It's specific for students with learning differences

This method of using concrete, hands-on manipulatives has profound benefits and is especially effective for those with:

  • Dyslexia
  • Dyscalculia
  • Dysgraphia
  • ADD
  • Most other learning differences

Have you heard of the VARK method? It's about using all different styles of learning to teach a concept - visual, auditory, reading and kinaesthetic methods - and proves that students of all learning styles can benefit enormously from hands-on learning (combining both the visual + kinaesthetic learners is a huge percent!)

Here's why it works:

  • Visual: Helps students to think in pictures and create a mental image to retain concepts.
  • Auditory: Helps students to organize words in math problems in a way that makes sense.
  • Kinesthetic: Students learn through hands-on activities.
  • Logical-Mathematical (Other): Students use logic to organize information, classify and categorize, make connections and build relationships.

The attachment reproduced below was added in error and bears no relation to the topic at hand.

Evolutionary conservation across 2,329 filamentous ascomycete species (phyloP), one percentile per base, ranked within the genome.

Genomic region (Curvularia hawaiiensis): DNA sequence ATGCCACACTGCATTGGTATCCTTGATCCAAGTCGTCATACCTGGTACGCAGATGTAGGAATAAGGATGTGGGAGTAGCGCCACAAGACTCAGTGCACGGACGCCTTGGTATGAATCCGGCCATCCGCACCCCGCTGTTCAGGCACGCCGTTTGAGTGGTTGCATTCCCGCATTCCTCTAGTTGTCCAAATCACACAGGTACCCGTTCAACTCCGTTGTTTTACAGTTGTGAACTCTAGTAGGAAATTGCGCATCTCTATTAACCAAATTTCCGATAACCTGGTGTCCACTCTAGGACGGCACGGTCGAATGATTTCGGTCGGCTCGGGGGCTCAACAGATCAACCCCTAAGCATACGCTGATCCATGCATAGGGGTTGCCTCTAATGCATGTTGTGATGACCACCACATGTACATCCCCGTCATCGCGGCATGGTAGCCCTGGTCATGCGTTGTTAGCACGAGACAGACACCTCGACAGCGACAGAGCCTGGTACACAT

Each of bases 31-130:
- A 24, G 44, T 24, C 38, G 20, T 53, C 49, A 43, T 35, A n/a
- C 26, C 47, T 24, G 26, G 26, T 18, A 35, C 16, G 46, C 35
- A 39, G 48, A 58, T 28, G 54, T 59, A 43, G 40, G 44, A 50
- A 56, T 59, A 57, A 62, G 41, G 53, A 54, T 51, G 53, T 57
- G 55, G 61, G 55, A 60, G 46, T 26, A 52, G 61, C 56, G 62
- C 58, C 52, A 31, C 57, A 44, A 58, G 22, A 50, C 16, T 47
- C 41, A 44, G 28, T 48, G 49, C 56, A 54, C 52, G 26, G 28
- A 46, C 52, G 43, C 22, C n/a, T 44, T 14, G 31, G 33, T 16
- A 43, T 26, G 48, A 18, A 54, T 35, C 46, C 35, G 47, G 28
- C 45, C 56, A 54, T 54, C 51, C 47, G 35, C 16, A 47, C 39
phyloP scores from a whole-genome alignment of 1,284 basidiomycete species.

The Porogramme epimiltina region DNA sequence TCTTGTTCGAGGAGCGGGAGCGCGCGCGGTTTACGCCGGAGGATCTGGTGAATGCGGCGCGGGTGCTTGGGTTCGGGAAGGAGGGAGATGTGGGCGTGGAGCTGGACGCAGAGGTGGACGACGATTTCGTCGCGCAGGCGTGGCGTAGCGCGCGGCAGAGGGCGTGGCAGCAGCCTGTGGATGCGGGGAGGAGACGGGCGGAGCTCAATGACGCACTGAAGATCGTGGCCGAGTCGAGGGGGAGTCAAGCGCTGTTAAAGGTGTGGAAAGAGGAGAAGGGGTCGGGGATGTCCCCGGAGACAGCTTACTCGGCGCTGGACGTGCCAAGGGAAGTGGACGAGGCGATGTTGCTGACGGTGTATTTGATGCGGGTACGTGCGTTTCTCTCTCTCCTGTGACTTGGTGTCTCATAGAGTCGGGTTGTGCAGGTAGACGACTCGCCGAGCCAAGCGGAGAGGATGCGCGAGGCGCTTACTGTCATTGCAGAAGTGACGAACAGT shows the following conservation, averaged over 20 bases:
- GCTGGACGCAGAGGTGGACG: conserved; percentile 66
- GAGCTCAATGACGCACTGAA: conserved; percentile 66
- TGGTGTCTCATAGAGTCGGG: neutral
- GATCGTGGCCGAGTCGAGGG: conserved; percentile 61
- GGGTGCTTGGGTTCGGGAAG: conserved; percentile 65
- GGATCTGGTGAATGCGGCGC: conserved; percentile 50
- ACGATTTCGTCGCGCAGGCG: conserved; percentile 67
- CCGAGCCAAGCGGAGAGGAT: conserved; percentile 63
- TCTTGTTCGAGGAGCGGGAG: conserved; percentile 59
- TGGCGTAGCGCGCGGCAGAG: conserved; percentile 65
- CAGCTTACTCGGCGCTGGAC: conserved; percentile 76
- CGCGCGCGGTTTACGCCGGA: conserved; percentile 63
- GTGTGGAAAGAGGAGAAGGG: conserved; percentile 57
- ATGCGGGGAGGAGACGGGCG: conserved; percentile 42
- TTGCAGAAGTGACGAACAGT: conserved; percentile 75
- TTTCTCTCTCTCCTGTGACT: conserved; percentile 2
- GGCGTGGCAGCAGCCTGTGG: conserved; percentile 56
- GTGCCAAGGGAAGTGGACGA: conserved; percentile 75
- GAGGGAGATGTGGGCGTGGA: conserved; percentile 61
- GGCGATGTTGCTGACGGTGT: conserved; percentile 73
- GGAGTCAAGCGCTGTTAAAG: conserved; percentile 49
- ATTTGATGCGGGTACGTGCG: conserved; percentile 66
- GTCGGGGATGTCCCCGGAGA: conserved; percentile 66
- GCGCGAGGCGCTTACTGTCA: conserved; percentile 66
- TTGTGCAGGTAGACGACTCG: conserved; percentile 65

You can use the same methods to teach any subject

The importance of keeping in mind the CRA principles and using them with your student is that not only they learn and understand the concept better, but it's research proven that this method of teaching helps students retain the information for a much longer time!

There's also more benefits for you and your student:

  • Using CRA methodology provides multiple ways to teach math concepts
  • Multiple means of representation offered through the use of various manipulative items, visual images etc.
  • Allows options for how students learn and express their understanding of a math concept
  • Flexible methods for engaging students (able to incorporate student interests and use real life examples)
  • Accessible to all students regardless of ability level
  • Learning is active, fun and engaging

Want to know how it works?

If you have the right resources and know what you're doing with them, teaching maths becomes easy and effective. Here's a few options below that will assist you to become the best maths teacher ever!